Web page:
children’s theater

Horizon kids play out Aesop’s immortal lessons

By DAVID DUPONT BG Independent News The Horizon Youth Theatre’s production “The Fabulous Fables of Aesop” begins in chaos. We have 10 kids talking at once, as fast as they can. They are trying to tell all of Aesop’s fables, and this is the only way they think that they can accomplish the feat. That’s a hilariously real moment. Kids acting like kids. They do realize telling all the tales, about 600 at last count, even in that chaotic way would be impossible. What the Horizon Troupe does, using director Keith Guion’s script, is introduce us to the ancient fabulist’s world with a handful of those tales, little more than anecdotes, that continue to resonate to this day. Our language is spiked with phrases and lessons from the Greek storyteller’s fables, standing with Shakespeare and the Bible as a source for aphorisms and turns of phrase. Horizon Youth Theatre is staging “The Fabulous Fables of Aesop” tonight (Nov. 11) and Saturday at 7 p.m. and Sunday at 2 p.m. in the auditorium for Otsego High School. Tickets are $5. Visit Beside its exploration of the tales of Aesop, the script offers a look into what it’s like to stage a youth theater production. Starting with chaos, the actors go through all the various chores they need to right on stage. The setting is simple a few blocks that the actors themselves mostly move into place from tale to tale. A table is located at the rear of the stage where they collect props and the costumes. The opening dialogue even talks about scripting, how Aesop’s large output of fables will need to be trimmed down to a manageable number. They seemingly cast on the spot. As the moral of the first fable explains, they are stronger working as a team. That’s the message conveyed by a farmer (Lauren Carmen) to his brood of children, who learn a bunch of sticks is harder to break than an individual stick. True to the democratic nature of this troupe, the roles are evenly parsed out, with everyone getting a chance in the spotlight. There are roles, big and small, human and animal, inanimate and animate. Even the youngest, second grader Alice Walters and third grader Liam Rogel, get turns to narrate tales in addition to playing mice, pebbles and other roles. Yelia Xu holds her head high in her solo spot as the milkmaid whose dreams get ahead of themselves. Eli Marx plays Androcles, in “Androcles and the Lion,” one of the more involved skits. That piece includes Gavin Miller as a lion with Rose Walters as the cruel master. Three fables get wrapped up into one in “Bells.” Edna Motion entertains a group of hiding mice by telling the story of “The Mischievous Dog” while outside the cat (Alice Walters) awaits. Mary Helen Delisle gets to shine as the sun as well as playing a mouse. Paige Suelzer plays the emperor and a fox while Emma Kate Holbrook adds her talents in a variety of roles. All this comes together without losing the energy of child’s play. Yes, they are a troupe of actors, but they also always seem like a bunch of kids. Some are small, just old enough to start hanging with the gang, and some are ready to move on. They work together, play together, and take care of each other. That’s a lesson worthy of Aesop.    

Keith Guion is a master of family entertainment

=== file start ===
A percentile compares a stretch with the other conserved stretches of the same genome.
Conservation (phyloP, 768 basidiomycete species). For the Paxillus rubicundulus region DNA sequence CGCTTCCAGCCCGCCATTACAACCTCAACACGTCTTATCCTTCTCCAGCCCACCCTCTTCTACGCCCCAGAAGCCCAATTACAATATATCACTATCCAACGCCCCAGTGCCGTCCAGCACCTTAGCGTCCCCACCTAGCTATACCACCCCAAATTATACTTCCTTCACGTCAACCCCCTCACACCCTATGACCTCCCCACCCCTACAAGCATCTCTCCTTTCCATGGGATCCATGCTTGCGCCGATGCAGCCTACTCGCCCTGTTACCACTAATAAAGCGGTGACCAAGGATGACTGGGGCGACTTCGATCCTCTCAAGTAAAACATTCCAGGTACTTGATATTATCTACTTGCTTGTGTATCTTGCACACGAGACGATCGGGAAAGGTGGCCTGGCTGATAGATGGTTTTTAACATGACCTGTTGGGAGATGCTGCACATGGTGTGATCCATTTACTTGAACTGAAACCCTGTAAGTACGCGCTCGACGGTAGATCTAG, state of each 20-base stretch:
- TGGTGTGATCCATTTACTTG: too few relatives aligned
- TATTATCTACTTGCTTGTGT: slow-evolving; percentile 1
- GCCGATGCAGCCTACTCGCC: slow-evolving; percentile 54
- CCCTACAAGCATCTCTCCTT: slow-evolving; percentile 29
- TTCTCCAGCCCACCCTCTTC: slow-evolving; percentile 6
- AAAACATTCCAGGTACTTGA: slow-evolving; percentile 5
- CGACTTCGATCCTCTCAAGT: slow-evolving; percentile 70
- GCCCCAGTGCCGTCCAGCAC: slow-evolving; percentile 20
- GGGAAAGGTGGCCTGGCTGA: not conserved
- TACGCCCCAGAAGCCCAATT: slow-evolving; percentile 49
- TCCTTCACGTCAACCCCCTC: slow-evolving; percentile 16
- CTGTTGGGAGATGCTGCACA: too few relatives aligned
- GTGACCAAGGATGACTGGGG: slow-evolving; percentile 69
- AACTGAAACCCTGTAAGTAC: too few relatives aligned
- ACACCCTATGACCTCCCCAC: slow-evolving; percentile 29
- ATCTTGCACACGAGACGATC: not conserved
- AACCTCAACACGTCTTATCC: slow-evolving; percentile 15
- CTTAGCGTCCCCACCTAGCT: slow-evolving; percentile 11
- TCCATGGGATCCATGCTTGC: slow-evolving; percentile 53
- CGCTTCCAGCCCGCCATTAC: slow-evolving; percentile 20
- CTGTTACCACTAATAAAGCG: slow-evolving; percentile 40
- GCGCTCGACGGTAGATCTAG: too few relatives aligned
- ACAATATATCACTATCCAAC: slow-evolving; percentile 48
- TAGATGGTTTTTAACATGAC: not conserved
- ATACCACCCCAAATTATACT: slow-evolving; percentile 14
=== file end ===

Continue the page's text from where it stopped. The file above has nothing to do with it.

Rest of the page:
By DAVID DUPONT BG Independent News Keith Guion wryly admits to being a bad influence on his three children. Guion is a theater devotee, as a director and writer, especially children’s theater. And all three of his children have followed his footsteps, and the Horizon Youth theatre and other troupes have been the beneficiaries. His daughter, Cassie Greenlee of Bowling Green, remembers when she was in fourth grade and had been offered the part of Annie in “Annie Warbucks.” She was concerned about taking the part, so she discussed it with her father and mother, Wendy Guion. They didn’t push her, rather discussed the pros and cons. She took the part. “That was the beginning of the end,” she said while waiting for a preview of her father’s current show, “The Fabulous Fables of Aesop.” Horizon Youth Theatre will stage the show Friday and Saturday at 7 p.m. and Sunday at 2 p.m. at Otsego High School. Tickets are $5 and available at the door and at Guion wrote the “Fabulous Aesop” script a number of years ago while working in the Ashland area. That’s where his children, including two sons Matthew and Jeffrey Guion, grew up and picked up the love of all aspects of theater. “I never really encouraged them to get involved,” their father said, “they just sort of did.” That included acting, all the theater crafts and writing. The play references 21 of the more than 600 fables attributed to Aesop, the storytelling slave from ancient Greece. Eight of them are acted out, while the rest are mentioned in passing. “The fables are about universal themes we all recognize,” he said. The behavior of the characters whether animal, human or even plant, are recognizable. “And most of the lessons are still pertinent today.” This amounts to a double dose of Aesop for the Horizon troupe. The older members staged “The Great Cross Country Race,” based on “The Tortoise and The Hare” in October. That was directed by Greenlee, and featured the human characters talking in “gibberish,” which was penned by Guion. Now the younger troupe members, those in grades second through sixth, will try their talents on these ancient tales. He selected the tale, including less known ones such as “The Oak and the Reed,” using the story theater form. “We are essentially a company of players who get together to tell these stories,” he said. Actors talk directly to the audience. Each member of the cast of 12 gets a chance to be a narrator and a main character. Guion started working with Horizon a few years ago when he and his wife moved back to Bowling Green. Guion grew up here, and graduated in 1971 from Bowling Green High School where he studied theater with Karen Landrus. In high school he got his first taste of theater for children when he was part of a children’s melodrama. He went on to get a bachelor’s degree in theater from Bowling Green State University and a doctorate from the University of Illinois Champaign. Over the years he’s worked as an adjunct professor, substitute teacher and as a teacher and director for a number of theater troupes in the Ashland area. His children followed him and other family members to BGSU, and when it came time for his wife to retire after 38 years as a pastor, they returned here. Greenlee was already involved in Horizon as a director and teacher, and drew her father in. This is the second full-length show he’s directed for the troupe. He also directed “Seussical” earlier this year for Black…